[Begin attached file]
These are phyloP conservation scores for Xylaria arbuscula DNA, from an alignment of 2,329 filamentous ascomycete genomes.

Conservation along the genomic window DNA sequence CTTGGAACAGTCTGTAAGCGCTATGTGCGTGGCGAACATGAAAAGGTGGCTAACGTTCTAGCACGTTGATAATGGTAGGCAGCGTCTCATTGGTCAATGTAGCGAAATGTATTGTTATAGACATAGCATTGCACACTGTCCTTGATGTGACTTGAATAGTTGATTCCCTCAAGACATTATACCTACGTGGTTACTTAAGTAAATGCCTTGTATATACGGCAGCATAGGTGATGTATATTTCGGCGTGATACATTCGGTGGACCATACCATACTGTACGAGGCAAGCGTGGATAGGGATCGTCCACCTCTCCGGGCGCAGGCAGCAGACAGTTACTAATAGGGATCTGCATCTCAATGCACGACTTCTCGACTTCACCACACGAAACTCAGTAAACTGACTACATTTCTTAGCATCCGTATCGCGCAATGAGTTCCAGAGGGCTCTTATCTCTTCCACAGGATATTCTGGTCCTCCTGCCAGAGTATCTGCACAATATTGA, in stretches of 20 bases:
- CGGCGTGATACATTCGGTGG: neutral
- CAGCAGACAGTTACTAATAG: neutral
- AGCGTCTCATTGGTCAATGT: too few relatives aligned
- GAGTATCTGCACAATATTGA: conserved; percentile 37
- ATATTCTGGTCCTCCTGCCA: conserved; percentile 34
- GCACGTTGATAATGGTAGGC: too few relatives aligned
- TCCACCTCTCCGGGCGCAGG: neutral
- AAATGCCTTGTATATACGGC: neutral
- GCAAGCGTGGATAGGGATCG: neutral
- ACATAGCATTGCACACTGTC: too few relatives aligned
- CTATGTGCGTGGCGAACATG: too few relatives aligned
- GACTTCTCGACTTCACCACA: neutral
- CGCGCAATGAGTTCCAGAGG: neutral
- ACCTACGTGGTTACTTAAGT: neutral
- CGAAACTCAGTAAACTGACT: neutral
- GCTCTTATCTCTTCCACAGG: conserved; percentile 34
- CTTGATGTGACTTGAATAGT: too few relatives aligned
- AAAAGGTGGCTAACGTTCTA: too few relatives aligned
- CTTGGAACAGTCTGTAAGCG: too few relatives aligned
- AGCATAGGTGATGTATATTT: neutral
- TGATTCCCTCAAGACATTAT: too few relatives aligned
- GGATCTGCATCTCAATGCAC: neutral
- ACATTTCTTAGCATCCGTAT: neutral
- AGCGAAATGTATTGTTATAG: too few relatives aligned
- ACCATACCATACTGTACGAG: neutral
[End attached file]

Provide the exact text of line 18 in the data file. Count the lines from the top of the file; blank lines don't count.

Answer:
- GCTCTTATCTCTTCCACAGG: conserved; percentile 34